Over the last couple of decades John Cleese has appeared in a number of films, including two of the Harry Potter films and three of the Shrek films. He has also taken to the stage again, performing a tour around the world in the last couple of years. I’m going to end this post though with a clip from a film that is often forgotten about – Rat Race. In this film Cleese plays an eccentric billionaire (reminscent of his Python days), who sets up a race between six randomly selected people in his casino to a certain location where a large amount of money is held, entirely for the entertainment of his fellow gambling billionaires who are betting on who will get there first. It’s a little hit and miss, but overall very funny, and I think Cleese is brilliant, especially in this scene where he tries to explain the rules to the contestants:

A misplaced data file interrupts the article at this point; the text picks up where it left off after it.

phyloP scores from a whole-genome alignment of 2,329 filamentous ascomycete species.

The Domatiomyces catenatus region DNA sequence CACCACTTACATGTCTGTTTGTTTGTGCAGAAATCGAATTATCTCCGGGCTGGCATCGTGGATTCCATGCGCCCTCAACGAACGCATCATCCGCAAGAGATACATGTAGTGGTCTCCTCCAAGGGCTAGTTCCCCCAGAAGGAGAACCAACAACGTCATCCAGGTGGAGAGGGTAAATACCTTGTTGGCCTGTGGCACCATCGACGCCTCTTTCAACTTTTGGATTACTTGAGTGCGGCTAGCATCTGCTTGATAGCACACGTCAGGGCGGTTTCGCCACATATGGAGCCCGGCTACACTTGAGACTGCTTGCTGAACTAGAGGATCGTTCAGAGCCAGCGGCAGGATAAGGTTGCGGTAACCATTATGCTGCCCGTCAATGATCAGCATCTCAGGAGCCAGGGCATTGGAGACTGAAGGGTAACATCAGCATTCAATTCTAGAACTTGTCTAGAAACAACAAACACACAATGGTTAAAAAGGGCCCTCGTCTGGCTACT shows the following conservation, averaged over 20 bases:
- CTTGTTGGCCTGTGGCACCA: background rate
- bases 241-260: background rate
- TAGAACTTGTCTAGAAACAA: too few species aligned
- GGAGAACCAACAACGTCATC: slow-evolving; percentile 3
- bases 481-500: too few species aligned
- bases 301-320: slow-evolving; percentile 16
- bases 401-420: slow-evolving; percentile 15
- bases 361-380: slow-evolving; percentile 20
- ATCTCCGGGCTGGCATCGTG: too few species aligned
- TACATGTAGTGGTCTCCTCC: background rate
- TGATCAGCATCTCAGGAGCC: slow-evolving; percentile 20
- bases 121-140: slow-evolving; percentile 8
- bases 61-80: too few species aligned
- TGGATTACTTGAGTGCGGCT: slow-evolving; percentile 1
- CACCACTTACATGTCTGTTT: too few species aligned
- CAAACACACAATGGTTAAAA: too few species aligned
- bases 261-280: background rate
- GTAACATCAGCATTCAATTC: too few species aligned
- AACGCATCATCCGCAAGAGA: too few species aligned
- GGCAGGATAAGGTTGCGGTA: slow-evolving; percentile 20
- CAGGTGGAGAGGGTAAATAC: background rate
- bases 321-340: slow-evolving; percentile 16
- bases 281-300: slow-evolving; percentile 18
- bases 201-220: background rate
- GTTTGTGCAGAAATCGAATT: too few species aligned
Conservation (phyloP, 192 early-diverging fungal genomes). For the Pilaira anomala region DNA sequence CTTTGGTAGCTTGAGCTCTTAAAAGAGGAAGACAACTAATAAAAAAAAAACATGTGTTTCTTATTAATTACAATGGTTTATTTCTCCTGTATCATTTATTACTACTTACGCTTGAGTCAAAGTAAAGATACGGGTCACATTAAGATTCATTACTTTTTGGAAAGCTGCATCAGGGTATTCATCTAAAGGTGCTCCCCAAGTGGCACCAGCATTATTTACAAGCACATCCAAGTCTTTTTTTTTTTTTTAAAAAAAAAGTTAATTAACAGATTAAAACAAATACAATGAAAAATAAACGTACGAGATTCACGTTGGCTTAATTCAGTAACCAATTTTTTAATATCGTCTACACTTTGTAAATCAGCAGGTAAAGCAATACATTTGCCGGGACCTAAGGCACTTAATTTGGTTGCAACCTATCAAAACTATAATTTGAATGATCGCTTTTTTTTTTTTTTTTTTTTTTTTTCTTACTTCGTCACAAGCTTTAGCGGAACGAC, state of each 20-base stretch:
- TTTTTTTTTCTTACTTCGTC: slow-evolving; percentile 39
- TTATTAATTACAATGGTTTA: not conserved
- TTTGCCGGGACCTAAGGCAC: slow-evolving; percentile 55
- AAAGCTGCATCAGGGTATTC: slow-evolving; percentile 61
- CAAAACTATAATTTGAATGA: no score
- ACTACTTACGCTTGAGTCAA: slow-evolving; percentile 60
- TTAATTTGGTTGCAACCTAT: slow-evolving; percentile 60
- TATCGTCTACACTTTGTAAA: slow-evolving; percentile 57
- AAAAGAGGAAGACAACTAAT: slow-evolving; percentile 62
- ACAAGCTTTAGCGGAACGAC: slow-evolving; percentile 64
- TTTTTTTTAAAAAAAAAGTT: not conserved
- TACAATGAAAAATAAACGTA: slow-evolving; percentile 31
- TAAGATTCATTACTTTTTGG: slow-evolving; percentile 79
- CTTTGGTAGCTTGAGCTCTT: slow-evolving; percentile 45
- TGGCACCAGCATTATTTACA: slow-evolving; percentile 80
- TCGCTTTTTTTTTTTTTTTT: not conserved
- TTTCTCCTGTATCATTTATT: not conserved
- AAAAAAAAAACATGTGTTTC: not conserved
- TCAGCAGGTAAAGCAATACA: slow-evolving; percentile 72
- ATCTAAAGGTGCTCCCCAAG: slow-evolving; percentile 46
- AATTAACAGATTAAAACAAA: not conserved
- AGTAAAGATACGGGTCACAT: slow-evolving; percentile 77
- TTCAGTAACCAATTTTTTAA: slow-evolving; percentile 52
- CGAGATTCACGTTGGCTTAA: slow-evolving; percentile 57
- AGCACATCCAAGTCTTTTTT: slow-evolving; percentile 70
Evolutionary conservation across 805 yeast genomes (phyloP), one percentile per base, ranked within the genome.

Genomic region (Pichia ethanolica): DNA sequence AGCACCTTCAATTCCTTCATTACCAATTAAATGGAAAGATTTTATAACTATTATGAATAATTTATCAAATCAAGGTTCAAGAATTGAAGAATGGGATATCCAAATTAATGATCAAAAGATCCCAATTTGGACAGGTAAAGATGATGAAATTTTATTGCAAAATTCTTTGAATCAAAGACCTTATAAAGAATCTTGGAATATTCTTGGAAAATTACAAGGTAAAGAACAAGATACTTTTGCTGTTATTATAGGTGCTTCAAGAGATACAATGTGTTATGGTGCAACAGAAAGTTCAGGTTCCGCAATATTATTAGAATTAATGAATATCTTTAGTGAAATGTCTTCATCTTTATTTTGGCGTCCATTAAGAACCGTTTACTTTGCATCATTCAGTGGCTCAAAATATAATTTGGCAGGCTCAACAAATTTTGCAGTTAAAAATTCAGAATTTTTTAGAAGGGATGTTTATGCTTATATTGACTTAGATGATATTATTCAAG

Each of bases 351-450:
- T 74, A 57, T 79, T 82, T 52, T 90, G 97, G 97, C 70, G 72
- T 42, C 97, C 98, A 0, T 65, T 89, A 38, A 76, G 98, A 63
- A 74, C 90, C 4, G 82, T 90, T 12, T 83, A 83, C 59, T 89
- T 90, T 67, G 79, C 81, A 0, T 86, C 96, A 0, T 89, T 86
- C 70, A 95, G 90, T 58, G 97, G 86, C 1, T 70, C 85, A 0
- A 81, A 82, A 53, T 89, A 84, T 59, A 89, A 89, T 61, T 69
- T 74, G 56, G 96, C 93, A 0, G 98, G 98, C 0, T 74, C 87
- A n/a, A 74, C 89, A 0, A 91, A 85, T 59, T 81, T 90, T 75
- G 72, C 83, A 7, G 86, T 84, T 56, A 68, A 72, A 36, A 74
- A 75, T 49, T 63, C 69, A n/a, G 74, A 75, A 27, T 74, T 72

What are your thoughts on John Cleese? Do you find him funny in any of his roles? Any particular favourites?

10 thoughts on “My favourite comedians #6: John Cleese

  1. I enjoyed John Cleese in his early roles and as a family we were totally addicted to Fawlty Towers and used to play the whole series on New years eve’s when we were in the Middle East and other entertainment was in short supply. I am not so keen on him now I have to admit and I didn’t like him at all in the Bond films. Yes, brilliant in his day but not so much now I don’t think – ‘course that’s only my humble opinion. 🙂